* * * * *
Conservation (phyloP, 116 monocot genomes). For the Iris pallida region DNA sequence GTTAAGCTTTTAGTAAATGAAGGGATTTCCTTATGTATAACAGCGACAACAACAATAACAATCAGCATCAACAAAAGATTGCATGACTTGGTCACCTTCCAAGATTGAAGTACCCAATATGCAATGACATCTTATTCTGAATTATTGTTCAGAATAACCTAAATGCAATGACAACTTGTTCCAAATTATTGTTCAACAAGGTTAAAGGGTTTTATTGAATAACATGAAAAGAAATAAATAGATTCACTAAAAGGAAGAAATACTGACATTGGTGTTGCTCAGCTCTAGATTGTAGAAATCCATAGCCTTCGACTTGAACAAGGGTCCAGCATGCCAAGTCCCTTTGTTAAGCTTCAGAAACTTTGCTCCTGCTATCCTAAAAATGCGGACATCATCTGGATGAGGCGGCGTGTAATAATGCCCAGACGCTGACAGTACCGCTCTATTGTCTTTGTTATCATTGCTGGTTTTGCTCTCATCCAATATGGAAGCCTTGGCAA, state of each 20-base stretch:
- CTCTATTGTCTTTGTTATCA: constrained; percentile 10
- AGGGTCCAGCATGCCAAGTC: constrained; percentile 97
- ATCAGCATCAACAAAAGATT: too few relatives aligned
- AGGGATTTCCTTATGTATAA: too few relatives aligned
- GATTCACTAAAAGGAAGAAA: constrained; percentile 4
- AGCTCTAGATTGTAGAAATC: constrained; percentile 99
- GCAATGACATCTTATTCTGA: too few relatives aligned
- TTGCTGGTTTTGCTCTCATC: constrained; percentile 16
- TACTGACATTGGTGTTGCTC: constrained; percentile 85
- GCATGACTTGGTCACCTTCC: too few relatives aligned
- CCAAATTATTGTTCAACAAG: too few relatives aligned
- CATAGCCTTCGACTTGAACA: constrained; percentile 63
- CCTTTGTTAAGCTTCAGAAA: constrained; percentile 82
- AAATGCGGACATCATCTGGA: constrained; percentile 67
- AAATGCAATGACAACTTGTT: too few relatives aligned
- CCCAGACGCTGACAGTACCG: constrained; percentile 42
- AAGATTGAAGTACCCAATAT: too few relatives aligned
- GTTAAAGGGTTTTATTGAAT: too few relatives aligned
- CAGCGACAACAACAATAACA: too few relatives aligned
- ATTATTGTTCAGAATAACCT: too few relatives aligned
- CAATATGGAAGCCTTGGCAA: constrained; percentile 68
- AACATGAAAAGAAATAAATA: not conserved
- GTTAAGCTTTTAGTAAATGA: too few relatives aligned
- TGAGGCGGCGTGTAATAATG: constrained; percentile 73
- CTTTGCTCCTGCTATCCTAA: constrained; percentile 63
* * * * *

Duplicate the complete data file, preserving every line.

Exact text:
Conservation (phyloP, 116 monocot genomes). For the Iris pallida region DNA sequence GTTAAGCTTTTAGTAAATGAAGGGATTTCCTTATGTATAACAGCGACAACAACAATAACAATCAGCATCAACAAAAGATTGCATGACTTGGTCACCTTCCAAGATTGAAGTACCCAATATGCAATGACATCTTATTCTGAATTATTGTTCAGAATAACCTAAATGCAATGACAACTTGTTCCAAATTATTGTTCAACAAGGTTAAAGGGTTTTATTGAATAACATGAAAAGAAATAAATAGATTCACTAAAAGGAAGAAATACTGACATTGGTGTTGCTCAGCTCTAGATTGTAGAAATCCATAGCCTTCGACTTGAACAAGGGTCCAGCATGCCAAGTCCCTTTGTTAAGCTTCAGAAACTTTGCTCCTGCTATCCTAAAAATGCGGACATCATCTGGATGAGGCGGCGTGTAATAATGCCCAGACGCTGACAGTACCGCTCTATTGTCTTTGTTATCATTGCTGGTTTTGCTCTCATCCAATATGGAAGCCTTGGCAA, state of each 20-base stretch:
- CTCTATTGTCTTTGTTATCA: constrained; percentile 10
- AGGGTCCAGCATGCCAAGTC: constrained; percentile 97
- ATCAGCATCAACAAAAGATT: too few relatives aligned
- AGGGATTTCCTTATGTATAA: too few relatives aligned
- GATTCACTAAAAGGAAGAAA: constrained; percentile 4
- AGCTCTAGATTGTAGAAATC: constrained; percentile 99
- GCAATGACATCTTATTCTGA: too few relatives aligned
- TTGCTGGTTTTGCTCTCATC: constrained; percentile 16
- TACTGACATTGGTGTTGCTC: constrained; percentile 85
- GCATGACTTGGTCACCTTCC: too few relatives aligned
- CCAAATTATTGTTCAACAAG: too few relatives aligned
- CATAGCCTTCGACTTGAACA: constrained; percentile 63
- CCTTTGTTAAGCTTCAGAAA: constrained; percentile 82
- AAATGCGGACATCATCTGGA: constrained; percentile 67
- AAATGCAATGACAACTTGTT: too few relatives aligned
- CCCAGACGCTGACAGTACCG: constrained; percentile 42
- AAGATTGAAGTACCCAATAT: too few relatives aligned
- GTTAAAGGGTTTTATTGAAT: too few relatives aligned
- CAGCGACAACAACAATAACA: too few relatives aligned
- ATTATTGTTCAGAATAACCT: too few relatives aligned
- CAATATGGAAGCCTTGGCAA: constrained; percentile 68
- AACATGAAAAGAAATAAATA: not conserved
- GTTAAGCTTTTAGTAAATGA: too few relatives aligned
- TGAGGCGGCGTGTAATAATG: constrained; percentile 73
- CTTTGCTCCTGCTATCCTAA: constrained; percentile 63